Your brightly coloured clothes might have a dark story to tell. Hidden in the bright oranges, blues and reds of textile wastewater are some pretty harmful pollutants. Difficult to degrade, these compounds end up in waterways and may well outlast your outfit. Can we clean up and re-use water effluent from the textile industry? Nanotechnologists can tell a lighter side of the tale using special nano-based catalysts.
Water polluted by textile dyes is a complex issue; impacting animal and plant life in waterways, and holds safety implications for human and agricultural purposes. For dry countries like South Africa under threat of climate change, these are important questions. The answer could lie in the use of light with a little help from nanosized titanium dioxide or rather, nano-TiO2.
Nano-TiO2 acts as a photocatalyst with the ability to destroy organic contaminants from water. Scientists know this process as photocatalytic treatment, harnessing the power of light. The photocalytic properties of titanium dioxide have been known for decades and recently nanosized titanium dixiode has entered the market place. Scientists at Cape Peninsula University of Technology (CPUT) are exploring these processes, and their application in treatment of dyes such as methyl orange, methylene blue and reactive red.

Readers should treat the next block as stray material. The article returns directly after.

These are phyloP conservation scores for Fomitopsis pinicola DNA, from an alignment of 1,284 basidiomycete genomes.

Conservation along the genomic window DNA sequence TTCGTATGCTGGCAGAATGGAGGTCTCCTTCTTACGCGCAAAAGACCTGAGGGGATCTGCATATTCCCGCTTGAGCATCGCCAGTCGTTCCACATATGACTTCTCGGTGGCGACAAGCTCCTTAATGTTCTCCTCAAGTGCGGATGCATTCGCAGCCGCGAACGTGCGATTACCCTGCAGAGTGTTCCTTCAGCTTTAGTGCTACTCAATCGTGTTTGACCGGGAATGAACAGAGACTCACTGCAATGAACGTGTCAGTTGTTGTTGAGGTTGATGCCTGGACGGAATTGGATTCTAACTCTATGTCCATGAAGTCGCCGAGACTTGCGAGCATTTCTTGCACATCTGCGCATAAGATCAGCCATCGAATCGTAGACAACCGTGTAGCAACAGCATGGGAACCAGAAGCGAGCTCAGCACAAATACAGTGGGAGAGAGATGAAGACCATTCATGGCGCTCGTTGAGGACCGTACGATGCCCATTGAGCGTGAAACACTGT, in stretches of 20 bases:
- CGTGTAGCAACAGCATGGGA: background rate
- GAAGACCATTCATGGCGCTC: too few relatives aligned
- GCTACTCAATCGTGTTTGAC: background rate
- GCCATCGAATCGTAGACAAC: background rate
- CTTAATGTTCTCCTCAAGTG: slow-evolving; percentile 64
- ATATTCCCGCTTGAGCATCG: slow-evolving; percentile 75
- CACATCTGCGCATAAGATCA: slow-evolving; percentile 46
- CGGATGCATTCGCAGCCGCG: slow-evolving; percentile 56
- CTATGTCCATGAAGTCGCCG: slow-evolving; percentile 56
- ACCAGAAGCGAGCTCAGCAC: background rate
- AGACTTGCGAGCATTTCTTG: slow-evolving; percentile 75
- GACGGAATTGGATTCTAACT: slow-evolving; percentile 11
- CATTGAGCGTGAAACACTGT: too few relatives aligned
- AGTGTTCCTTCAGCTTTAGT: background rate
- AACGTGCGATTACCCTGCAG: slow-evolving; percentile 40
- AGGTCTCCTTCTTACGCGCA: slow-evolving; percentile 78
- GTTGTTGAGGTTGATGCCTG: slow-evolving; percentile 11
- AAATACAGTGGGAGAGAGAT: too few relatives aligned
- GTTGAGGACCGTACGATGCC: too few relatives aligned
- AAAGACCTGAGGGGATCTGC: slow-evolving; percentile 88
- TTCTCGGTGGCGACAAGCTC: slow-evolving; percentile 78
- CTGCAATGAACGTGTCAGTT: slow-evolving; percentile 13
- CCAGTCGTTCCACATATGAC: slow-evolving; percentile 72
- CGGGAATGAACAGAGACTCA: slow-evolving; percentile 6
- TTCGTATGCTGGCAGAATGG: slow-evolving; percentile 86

An ongoing CPUT study investigated commercially available round shaped nano-TiO2 and similar such particles synthesized via a hydrothermal method. The hydrothermal method of production produces rod and ribbon-shaped particles. The effect of these nanophotocatalysts was determined in laboratory-prepared solutions of model dye compounds.
Titanium dioxide is considered for this treatment because of its availability, low cost and effectiveness as a catalyst, speeding up the removal of color from the textile wastewater. The proof is clear to see in images showing the decolourisation of methyl orange, methylene blue and reactive red. [UV irradiation of nano-TiO2 excites electrons from a filled valence band to an empty conduction band, giving rise to electron-hole pairs. These generate free radicals which attack covalent bonds in the dyes].While nano-TiO2 photocatalysis represents a striking method for breaking down these complex organic compounds to simpler compounds, scope remains for studies that can improve the efficiency of dye pollution. Measures such as these may yet lead to long-term solutions for treating textile industry wastewater.
*Nangamso Nyangiwe of the Technology Station in Clothing and Textiles at CPUT presented his findings and that of his colleagues (B. Baatjie and C. Greyling) this past week at the NanoAfrica 2014 conference at the Vaal University of Technology. Their collaborators at Chemical Engineering, CPUT, Cape Town campus, also presented a poster on the hydrothermal preparation of the rod and ribbon-shaped nano-TiO2 (J. Lind and Prof. V Fester).
Decolourisation of Methyl Orange, Methylene Blue and Reactive Red at different photodegradation times from 0 min to 420 min.
Writer: Nangamso Nyangiwe